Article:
. . .

<% JSPTableFormat table=

JSPTableFormat)JSPLookup.getBean(“com.ibm.jsp.MyLeftHeaderTable”); %>

<%=table.format(request, account) %>

JSPTableFormatCustomizer

As is well known, the JSP Format Bean Library consists of a rich set of helper beans supporting JSP scripting. It makes tedious or complex operations very simple to code. With the JSPTableFormatCustomizer, the page author can instantiate a sophisticated dynamic table by modifying a single line of code in the .jsp template to point to a serialized table formatter. In addition, the page author can extend the JSPTableFormat to format any type of data in any way that is desired.

To produce a sophisticated table, the developer may configure a set of properties on the JSPTableFormat bean as has been described. The JSPTableFormatCustomizer is a tool that simplifies this formatting.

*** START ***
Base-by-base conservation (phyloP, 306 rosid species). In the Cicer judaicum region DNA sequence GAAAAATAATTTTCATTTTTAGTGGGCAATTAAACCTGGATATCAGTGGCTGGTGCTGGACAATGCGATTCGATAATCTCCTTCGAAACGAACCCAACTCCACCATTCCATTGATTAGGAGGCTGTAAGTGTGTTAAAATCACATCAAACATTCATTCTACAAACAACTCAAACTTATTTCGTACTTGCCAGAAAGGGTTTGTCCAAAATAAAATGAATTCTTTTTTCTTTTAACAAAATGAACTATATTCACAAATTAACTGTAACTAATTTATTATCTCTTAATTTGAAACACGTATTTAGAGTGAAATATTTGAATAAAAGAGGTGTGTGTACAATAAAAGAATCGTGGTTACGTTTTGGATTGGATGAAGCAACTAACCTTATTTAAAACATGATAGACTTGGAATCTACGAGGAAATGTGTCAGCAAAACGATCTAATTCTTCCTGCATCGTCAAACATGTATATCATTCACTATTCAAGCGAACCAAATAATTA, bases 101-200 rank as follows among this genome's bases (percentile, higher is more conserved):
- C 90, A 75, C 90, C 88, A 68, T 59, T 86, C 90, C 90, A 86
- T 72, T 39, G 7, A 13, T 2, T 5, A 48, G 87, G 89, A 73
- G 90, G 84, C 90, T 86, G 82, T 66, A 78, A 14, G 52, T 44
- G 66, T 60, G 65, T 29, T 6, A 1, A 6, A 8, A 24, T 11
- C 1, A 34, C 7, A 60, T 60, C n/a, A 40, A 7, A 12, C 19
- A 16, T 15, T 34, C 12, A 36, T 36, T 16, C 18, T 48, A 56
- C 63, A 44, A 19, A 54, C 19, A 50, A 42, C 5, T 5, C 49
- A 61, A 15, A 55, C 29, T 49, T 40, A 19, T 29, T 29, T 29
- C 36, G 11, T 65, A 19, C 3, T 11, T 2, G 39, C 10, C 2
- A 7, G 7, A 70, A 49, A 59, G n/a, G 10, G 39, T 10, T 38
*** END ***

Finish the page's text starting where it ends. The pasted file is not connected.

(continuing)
The JSPTableFormatCustomizer makes JSPTableFormat configuration very simple. The developer visually configures his or her dynamic table to produce a similarly patterned JSP table.

FIG. 7 illustrates a representative layout of the JSPTableFormatCustomizer. As can be seen, the GUI 700 is presented in table form. The table is divided into three regions. The region 702 on the left includes the row properties. The region 704 on the top includes table, column, and header properties. The region 706 in the bottom-right represents the dynamic table data. Each cell on the table allows the developer to configure the corresponding attributes of the dynamic table. For illustrative purposes, there are preferably six types of cells: TableInfo, ColumnProperty, HeaderRow, HeaderName, Row, and dynamic data